It has been a year since the euro common currency was put in official circulation. After spending much of its fledgling year emerging from the shadow of the dollar, the euro is now enjoying a record high against the U.S. currency. RFE/RL looks at the state of the euro on its birthday, and examines what its prospects for the future are.
Prague, 2 January 2003 (RFE/RL) -- The European Union's common currency, the euro, has been in general circulation in 12 EU states for one year -- and, as if for a birthday present, the currency has stood in recent days at record highs in value against the dollar (roughly one euro to $1.04 for the past week).
That is considerable progress for the euro, which has spent much of its short life emerging from the shadow of the U.S. currency. From the moment it was introduced as an invisible currency for accounting purposes four years ago, the euro has faced an uphill struggle. Amid derisive jeers from skeptics in the political and financial worlds, the euro regularly reached record lows against other major currencies.
But despite its slow acceptance on the market, the European common currency is now holding strong on the market, with an increasing flow of capital into euro-denominated investments. That move is partly at the expense of the dollar, which has been falling against other currencies as the euro rises.
Ottmar Lang, a currency expert with the Deutsche Bank in Frankfurt, said, "The demand for U.S. securities is no longer so high; not that it's necessarily to imply that investors are selling, but apparently the appetite for U.S. dollar-denominated paper is weakening."
Factors influencing the slackening interest in the dollar are the continuing poor state of the U.S. economy, and the fear of a U.S.-led war in Iraq. Lang believes the looming war is the more serious issue of the two. "The domestic problems [in the United States] are not less serious than they are in Europe -- well, in Europe they might be even more serious -- so probably it is the geopolitical situation which is currently weighing on the external value of the U.S. dollar."
The current appreciation of the euro makes products made in the euro-zone more expensive and therefore less competitive. But at the same time, it helps to keep inflation low by making imports, such as key raw materials, cheaper.
The question of inflation and the euro is a sore point around much of Europe. That's because of the common public perception that retailers, restaurants, and other businesses used the changeover from national currencies to the euro to steeply raise the prices -- illegally -- of their goods and services.
The Greek daily "Eleftherotypia" makes this point in an article on the euro. It says the euro "brought us closer to the other 11 countries [in the euro-zone, but] ignored the urgings of government officials and was rounded off upwards, sending prices through the roof and making the high cost of living possibly the major issue for the average person."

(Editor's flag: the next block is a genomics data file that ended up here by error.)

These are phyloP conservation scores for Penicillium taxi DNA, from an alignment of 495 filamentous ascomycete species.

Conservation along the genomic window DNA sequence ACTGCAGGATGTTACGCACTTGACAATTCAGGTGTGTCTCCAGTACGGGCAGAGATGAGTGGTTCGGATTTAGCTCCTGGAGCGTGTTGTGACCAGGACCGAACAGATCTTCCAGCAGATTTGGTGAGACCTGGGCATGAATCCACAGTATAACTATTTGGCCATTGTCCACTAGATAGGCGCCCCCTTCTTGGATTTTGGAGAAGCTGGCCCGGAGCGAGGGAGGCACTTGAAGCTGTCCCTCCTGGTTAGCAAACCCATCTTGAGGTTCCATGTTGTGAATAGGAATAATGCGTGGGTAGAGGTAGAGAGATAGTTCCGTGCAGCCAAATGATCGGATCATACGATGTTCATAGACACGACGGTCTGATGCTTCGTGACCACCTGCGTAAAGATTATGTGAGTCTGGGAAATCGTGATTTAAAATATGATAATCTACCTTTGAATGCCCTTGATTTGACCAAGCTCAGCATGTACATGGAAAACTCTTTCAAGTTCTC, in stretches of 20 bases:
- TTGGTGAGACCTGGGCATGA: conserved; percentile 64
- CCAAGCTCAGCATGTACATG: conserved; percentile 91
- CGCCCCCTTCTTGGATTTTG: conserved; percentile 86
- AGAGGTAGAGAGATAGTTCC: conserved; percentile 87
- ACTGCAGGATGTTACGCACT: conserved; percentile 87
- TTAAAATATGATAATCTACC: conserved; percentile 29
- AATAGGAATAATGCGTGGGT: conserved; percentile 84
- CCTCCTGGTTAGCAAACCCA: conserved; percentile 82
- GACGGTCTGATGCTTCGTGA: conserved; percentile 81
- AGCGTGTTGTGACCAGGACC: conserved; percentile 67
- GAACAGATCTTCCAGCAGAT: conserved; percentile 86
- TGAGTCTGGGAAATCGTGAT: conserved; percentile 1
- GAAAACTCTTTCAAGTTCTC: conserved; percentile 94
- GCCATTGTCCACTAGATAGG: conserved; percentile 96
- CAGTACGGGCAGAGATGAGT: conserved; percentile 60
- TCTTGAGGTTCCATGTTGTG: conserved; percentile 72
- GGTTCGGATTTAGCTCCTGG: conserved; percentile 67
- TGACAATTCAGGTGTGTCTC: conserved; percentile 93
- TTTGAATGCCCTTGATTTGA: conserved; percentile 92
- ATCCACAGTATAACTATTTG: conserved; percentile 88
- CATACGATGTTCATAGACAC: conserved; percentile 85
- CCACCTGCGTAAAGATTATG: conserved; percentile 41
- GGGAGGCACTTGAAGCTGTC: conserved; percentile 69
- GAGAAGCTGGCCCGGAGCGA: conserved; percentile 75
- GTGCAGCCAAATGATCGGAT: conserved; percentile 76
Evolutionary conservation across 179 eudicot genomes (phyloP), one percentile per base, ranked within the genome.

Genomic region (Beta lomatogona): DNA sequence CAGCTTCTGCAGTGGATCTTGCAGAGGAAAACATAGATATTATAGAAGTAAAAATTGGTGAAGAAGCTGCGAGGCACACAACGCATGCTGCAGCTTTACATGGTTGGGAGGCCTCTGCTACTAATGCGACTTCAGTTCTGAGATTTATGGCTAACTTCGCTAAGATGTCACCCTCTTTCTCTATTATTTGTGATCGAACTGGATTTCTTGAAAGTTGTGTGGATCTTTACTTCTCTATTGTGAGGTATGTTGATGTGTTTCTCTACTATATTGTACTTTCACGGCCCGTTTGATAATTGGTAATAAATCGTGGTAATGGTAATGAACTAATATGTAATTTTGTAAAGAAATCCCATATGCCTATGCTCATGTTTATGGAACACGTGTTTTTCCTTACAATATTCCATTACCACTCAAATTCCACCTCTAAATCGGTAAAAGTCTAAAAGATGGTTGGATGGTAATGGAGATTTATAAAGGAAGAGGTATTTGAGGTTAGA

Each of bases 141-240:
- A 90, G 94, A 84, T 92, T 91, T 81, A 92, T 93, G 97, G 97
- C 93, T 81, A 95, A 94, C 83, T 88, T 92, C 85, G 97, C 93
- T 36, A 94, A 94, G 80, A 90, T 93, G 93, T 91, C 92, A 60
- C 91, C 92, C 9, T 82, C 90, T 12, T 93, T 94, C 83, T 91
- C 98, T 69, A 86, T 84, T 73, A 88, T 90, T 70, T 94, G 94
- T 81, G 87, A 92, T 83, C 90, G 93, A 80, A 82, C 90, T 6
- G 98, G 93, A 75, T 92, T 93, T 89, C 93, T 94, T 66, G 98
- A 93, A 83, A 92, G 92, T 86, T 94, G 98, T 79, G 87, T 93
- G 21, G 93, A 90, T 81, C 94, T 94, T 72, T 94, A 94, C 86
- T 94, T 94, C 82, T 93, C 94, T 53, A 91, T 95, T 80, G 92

Inflation in Greece -- which stands at over 3.5 percent -- has been above the euro-zone's average, and analysts say this is due partly to the upward rounding-off of prices.
European Central Bank President Wim Duisenberg last week addressed this thorny issue. He was quoted in various media as saying the bank should have been "more honest" about the inflationary impact of the euro launch a year ago. He admitted officials were "reluctant" to recognize that the switchover had indeed led to higher prices.
Analyst Lang, however, sees this as a problem of the past, not of the future. So what does the future hold for the euro? London-based analyst Alisdair Murray of the Centre for European Reform said there is much uncertainty.
The war in Iraq is a major potential element. Murray said the market has priced down the dollar to its present level in expectation of a short, sharp war against Iraq. But if a conflict were to drag on for longer than that, then the dollar could fall further.
Another factor influencing the euro is the poor state of the EU economies. Murray said, "Of course, the euro-zone economy is not in great shape, to say the least -- especially Germany -- and a stronger euro could cut off exports at a time when Germany in particular needs all the export growth it can get, so that in the medium term that could prove quite damaging."
The euro has not always been a popular currency. When it arrived to replace the long-established national currencies there were many citizens who felt some element of national identity was being lost. But, a year later, is the euro gaining more acceptance?
Murray said: "I think there has to be a longer track record [for the euro] and I think people have to get used to it through good times and bad, before it will be 100 percent accepted. But I mean it has been a successful launch; I don't think anyone could deny that."
In perhaps the clearest sign of the euro's growing acceptance, Anders Fogh Rasmussen, the prime minister of Denmark -- one of three EU countries not currently in the euro-zone -- yesterday announced he would hold a referendum on joining the single currency as early as next year. With Sweden likely to vote "yes" on a euro referendum next September, that leaves Britain as the only EU member reluctant to commit to the common currency.